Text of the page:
The kids use a portfolio scoring guide and their reading records, notebooks and other class work to score themselves, and I use my anecdotal and formative assessment records (recorded in my notebook, not in the computer grade book).  Honestly, the kids and I usually agree on what grade they’ve earned, but sometimes we don’t.  That simply requires a conversation to resolve.    

All semester only one grade is present for independent reading – I change the heading to reflect what month we’re on and record their current progress.  I decided that having my grades reflect where a student is NOW is the most accurate reporting of this skill.   If I had a student whose independent reading grade was 50% in January, 60% in February, 70% in March; and 100% in April and 100% in May, the student deserves 100%, not a 76%!  Growth as a reader matters, not the average of all their attempts.

I don’t do this with all of my grades.  Some of our learning doesn’t carry forward in the same way.  When we do a unit of study, for example, and learn strategies that only apply to that unit, those summative grades get recorded and stay (unless a student choose to revise the assignment).  These particular skills aren’t taught repeatedly; they occur in that unit only. As a teacher, I have to be very clear about what we’re learning and what I’m assessing.  Ongoing skills that require time and growth deserve to be measured accurately across time in a way that doesn’t penalize students for early attempts.  We all improve with practice and our grades should reflect this.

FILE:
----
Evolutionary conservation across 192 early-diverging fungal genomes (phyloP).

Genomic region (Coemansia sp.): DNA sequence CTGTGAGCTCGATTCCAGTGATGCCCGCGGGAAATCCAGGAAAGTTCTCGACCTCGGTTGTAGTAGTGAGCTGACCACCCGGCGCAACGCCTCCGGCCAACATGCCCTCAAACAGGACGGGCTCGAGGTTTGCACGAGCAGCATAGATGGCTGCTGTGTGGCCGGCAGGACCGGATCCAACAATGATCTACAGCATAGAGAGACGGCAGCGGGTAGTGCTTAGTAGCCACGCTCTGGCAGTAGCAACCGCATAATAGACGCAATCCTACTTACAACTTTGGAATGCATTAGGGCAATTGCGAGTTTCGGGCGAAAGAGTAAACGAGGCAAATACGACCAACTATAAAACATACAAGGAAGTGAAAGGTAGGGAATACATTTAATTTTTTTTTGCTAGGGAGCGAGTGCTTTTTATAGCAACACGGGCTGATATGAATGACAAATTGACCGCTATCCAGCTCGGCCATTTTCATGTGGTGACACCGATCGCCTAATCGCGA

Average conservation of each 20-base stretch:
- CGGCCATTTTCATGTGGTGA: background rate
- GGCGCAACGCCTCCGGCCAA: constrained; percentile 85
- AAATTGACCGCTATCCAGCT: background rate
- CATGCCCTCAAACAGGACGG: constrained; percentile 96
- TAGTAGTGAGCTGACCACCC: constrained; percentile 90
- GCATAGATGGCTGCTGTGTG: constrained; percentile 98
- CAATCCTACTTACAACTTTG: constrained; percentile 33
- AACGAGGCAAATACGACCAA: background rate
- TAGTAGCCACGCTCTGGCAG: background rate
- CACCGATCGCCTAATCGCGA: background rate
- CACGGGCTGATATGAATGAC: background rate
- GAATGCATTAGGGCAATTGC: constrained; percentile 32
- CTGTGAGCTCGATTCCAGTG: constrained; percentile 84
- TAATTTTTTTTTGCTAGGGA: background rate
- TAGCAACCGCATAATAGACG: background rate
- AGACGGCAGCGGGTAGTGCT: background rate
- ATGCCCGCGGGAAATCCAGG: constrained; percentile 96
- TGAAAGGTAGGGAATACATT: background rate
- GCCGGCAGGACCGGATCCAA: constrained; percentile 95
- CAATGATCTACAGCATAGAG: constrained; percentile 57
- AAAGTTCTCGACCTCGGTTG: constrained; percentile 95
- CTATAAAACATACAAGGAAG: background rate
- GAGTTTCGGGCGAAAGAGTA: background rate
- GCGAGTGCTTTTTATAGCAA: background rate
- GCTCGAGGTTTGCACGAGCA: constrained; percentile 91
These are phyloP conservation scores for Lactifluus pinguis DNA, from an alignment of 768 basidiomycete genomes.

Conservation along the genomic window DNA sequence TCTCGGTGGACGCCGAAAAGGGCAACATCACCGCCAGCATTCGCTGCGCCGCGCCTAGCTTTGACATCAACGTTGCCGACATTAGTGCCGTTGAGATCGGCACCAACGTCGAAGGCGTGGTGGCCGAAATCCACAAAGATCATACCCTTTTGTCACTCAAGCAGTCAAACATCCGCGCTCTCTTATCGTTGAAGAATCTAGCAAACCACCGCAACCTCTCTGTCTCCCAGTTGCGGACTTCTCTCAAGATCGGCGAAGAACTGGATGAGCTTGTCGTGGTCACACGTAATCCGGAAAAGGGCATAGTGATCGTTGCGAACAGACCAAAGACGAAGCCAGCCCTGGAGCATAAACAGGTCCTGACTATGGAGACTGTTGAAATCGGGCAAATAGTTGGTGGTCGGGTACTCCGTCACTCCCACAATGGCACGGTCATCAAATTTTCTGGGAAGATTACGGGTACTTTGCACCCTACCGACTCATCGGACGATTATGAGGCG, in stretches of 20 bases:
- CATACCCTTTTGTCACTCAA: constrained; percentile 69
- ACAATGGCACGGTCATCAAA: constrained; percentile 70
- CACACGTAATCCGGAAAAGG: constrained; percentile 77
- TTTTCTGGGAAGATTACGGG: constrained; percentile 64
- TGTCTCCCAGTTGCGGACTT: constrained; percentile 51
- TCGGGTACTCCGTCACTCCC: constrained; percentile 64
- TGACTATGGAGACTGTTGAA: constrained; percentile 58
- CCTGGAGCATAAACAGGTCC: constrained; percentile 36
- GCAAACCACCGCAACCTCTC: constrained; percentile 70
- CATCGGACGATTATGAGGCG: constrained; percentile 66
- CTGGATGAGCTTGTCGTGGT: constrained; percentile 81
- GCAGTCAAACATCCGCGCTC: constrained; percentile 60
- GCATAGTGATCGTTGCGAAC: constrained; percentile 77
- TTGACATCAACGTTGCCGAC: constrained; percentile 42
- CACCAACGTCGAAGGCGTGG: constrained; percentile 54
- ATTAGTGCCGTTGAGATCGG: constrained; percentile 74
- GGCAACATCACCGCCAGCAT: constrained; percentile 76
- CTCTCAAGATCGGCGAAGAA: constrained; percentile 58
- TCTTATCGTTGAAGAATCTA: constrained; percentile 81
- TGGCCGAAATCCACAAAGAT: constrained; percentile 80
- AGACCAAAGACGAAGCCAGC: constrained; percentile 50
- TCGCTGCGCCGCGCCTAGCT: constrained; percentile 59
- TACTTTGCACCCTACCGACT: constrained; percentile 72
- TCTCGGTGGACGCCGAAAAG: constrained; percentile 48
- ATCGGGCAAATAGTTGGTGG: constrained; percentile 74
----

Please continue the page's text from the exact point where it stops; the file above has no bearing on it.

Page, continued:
What else, besides independent reading, improves across time?  Writing – fluency, idea development, organization, style.  Speaking – contributing to class discussions, participating effectively in small group conversations and online discussion boards; Listening – in whole class settings and in small groups. 

Grading effectively requires time and thought.  Some teachers put time into deciding how many points an assignment is worth, thinking that will reflect its importance and the skills being taught.  Unfortunately, this is behind the scenes, and students often aren’t aware of what the points mean.  A grading system that involves the students and that allows for growth across time has more meaning because students see that they have control over their learning.  Their growth will be reflected in their grades, and there is hope that they can improve and not be weighted down but earlier, less successful attempts at new skills.

I'm always eager to learn more about how teachers grade, how they communicate learning to students and parents, and how they use grades to inform their teaching.  Please leave me a comment and share your ideas!